Professor Michael Samuel of the School of Education has been honoured with a research recognition award from the South African Education Research Association (SAERA).
The award is presented to an individual who has made an outstanding, distinctive contribution to education research.
Said Samuel: ‘I dedicate this award to all those fellow travellers on the journey of academic scholarship: each of you has helped me shape my thoughts, my research arguments and my resistance to ritualistic educational research. I was fortunate to be surrounded by colleagues, staff and students who helped disrupt our complacency with performativity cultures that value only superficial transformation goals. My joy is supporting young scholars to blossom into assertive academics.’
This award has ‘affirmed my campaign for a deep transformation that spans not only nationalistic democratic agendas but also questions how we position ourselves in developing a southern scholarship in dialogue with our international partners.
‘My soon-to-be 90-year-old dad has inspired the fabric of educational interests from my early years within our home and family,’ said Samuel. ‘His pride is embedded in our recognition of the family’s decades of educational struggles, which this award affirms. Hopefully, other scholars will be inspired to strive to contribute to excellence in distinctive scholarship.’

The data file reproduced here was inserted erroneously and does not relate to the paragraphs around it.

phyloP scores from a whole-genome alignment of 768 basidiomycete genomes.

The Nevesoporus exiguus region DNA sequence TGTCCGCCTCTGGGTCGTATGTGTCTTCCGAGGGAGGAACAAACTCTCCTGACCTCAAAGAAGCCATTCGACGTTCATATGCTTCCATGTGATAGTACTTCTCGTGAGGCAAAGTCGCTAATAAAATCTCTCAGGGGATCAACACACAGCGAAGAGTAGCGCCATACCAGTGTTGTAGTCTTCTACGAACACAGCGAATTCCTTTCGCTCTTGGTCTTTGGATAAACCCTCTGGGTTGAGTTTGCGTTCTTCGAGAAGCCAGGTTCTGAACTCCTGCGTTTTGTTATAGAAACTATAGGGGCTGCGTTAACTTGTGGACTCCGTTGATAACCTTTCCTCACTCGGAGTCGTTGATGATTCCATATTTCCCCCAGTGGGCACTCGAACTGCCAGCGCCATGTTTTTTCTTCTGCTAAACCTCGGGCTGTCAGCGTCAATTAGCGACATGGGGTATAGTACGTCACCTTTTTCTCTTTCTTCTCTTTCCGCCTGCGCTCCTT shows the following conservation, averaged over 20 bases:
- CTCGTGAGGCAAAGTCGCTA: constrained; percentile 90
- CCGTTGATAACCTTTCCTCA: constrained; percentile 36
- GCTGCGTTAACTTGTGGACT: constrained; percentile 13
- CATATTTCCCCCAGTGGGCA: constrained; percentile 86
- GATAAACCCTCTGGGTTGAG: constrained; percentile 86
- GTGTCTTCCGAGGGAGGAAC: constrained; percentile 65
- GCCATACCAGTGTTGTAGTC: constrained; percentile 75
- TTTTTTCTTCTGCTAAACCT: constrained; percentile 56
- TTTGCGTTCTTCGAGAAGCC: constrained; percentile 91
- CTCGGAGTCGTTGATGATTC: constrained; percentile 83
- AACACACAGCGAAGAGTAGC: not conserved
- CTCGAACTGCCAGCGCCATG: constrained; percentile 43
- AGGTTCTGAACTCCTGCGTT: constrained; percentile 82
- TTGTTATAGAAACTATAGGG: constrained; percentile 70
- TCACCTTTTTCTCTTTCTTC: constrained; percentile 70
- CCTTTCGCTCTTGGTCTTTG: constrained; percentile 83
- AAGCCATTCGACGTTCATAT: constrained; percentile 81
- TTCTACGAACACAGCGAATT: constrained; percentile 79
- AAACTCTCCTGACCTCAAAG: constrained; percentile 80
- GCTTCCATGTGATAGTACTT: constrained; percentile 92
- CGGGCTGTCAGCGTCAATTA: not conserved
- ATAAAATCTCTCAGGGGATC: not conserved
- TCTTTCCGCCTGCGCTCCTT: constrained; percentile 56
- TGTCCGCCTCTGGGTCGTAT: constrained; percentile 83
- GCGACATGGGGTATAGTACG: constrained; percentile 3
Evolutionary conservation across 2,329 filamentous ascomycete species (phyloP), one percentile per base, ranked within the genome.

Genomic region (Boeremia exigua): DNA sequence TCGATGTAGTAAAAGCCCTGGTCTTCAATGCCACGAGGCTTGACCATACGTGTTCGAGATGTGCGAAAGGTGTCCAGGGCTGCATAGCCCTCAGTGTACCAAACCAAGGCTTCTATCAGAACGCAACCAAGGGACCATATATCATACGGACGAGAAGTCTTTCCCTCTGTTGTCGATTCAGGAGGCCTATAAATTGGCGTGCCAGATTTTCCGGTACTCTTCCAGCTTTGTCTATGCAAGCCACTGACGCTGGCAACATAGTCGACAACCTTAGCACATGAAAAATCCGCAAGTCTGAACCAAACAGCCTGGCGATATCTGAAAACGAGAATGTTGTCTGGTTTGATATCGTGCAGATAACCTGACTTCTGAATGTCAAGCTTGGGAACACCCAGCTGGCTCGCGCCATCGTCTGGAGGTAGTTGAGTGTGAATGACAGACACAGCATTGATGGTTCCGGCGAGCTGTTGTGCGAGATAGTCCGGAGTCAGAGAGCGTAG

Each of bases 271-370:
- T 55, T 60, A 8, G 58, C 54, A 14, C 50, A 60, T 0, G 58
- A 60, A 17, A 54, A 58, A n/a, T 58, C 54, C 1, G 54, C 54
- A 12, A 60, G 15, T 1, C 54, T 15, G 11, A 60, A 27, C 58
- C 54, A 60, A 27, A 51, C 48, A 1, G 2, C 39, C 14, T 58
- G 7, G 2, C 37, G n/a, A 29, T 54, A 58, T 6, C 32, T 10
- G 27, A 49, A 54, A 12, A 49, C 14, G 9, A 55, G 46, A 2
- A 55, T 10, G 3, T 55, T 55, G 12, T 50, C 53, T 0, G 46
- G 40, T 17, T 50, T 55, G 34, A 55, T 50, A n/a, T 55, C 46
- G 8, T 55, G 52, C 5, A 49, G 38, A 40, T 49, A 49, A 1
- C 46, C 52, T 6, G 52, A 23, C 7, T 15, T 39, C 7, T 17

Samuel has served as a curriculum designer of innovative masters and collaborative doctoral cohort programmes locally and internationally.
He developed a research tool called The Research Wheel to assist the development of collaborative supervision in postgraduate education.
He has also been a member of the Ministerial Committee on Teacher Education assisting in the development of national teacher education policy in South Africa. He has also served as Dean of the Faculty of Education at UKZN. His research interest focuses on teacher professional development, higher education, life history and narrative inquiry.
His book: Changing Patterns of Teacher Education: Policy, Practice and Prospects, documents the status of teacher education nationally at the time of the new democratic era.
Another of his books, Life History Research: Epistemology, Methodology and Representation has inspired several studies of professional development in education and the health sciences.
A further book: Continuity, Complexity and Change: Teacher Education in Mauritius, explores the challenges and possibilities facing a small island in negotiating its presence in global and international discourse of comparative higher education and teacher education.
His 2016 book Disrupting Higher Education Curriculum: Undoing Cognitive Damage, explores options for imaginative redirection of higher education curriculum design.
He is also the recipient of the Turquoise Harmony Institute’s National Ubuntu Award for Contribution to Education.